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Is the Democrats' health-care reform law 'killing' jobs?
That's the GOP's story, and they're sticking to it. Do Republicans have a persuasive case?
John Boehner will attempt to lead the House in a repeal of Obama's health care legislation.
John Boehner will attempt to lead the House in a repeal of Obama's health care legislation.
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ouse Republicans are poised to pass their first major legislation of the new Congress, the aggressively named "Repealing The Job-Killing Health Care Law Act." A group of Republican economists and policy wonks stand by the "job killing" claim, but fact-checkers at the AP and McClatchy found little evidence to back up the charge. Do Republicans have a persuasive case that the Democrats' health-care reform law will cost America hundreds of thousands of jobs? (Watch Rep. Chuck Fleischmann argue for the repeal)

The "job killing" charge is "demonstrably ridiculous": The GOP's "farcical" claim that health-care reform will lead to job losses is "transparently false," says Steve Benen in Washington Monthly. Since Obama signed the Affordable Care Act, the health care industry has added more than 200,000 jobs. "If GOP rhetoric were true, these jobs wouldn't have been created." In fact, independent experts say that if anything, "Republicans have it backwards": Repealing the law could kill hundreds of thousands of jobs a year.
"Connecting health care and jobs"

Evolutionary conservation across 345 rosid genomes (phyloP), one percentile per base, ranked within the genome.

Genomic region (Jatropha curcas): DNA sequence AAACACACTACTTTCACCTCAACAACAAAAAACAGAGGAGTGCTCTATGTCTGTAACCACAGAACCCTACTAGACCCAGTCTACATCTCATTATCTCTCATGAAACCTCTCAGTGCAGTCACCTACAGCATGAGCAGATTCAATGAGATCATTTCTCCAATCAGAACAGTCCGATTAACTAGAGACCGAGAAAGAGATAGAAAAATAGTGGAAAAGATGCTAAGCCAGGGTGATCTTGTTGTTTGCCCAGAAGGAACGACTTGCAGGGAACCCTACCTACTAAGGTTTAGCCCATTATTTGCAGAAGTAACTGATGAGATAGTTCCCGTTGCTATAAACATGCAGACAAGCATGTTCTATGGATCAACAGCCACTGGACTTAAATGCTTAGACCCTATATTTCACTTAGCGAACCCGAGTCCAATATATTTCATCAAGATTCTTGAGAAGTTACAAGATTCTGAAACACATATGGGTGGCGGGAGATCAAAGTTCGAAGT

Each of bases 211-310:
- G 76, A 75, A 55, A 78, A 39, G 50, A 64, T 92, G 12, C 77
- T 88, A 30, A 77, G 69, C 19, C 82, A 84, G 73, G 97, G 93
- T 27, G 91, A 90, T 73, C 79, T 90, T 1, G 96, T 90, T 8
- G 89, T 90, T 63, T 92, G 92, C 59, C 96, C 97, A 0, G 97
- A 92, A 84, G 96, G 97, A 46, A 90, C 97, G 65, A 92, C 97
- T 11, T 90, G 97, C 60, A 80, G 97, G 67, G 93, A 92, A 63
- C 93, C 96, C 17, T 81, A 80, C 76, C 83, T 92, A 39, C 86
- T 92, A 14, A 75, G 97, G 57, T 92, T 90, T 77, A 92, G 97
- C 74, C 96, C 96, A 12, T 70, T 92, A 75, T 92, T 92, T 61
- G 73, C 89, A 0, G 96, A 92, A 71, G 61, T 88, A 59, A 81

Republicans are just using common sense: The health care law ups the "expected cost of labor" by forcing employers to cover health benefits, says John C. Goodman of the National Center for Policy Analysis in an op-ed piece for USA Today. And "most people intuitively know" that higher labor costs equals less money to spend on employees. Higher-level workers won't like the resulting "wage stagnation," but the law will be "devastating" for the working poor, many of whom will lose their jobs.
"High labor costs = Fewer jobs"

The problem is medical costs, not jobs: The law should have "minimal" impact on the workforce, except to continue "the shift of jobs into medical areas," say the editors of USA Today. That doesn't mean the law can't be improved, though; its real shortcoming is its failure to address the spiraling cost of health care. "Slapping the 'job killing' label on the repeal bill is an effort to avoid making tough decisions" about that.
"Calling it a 'job killer' doesn't make it so"

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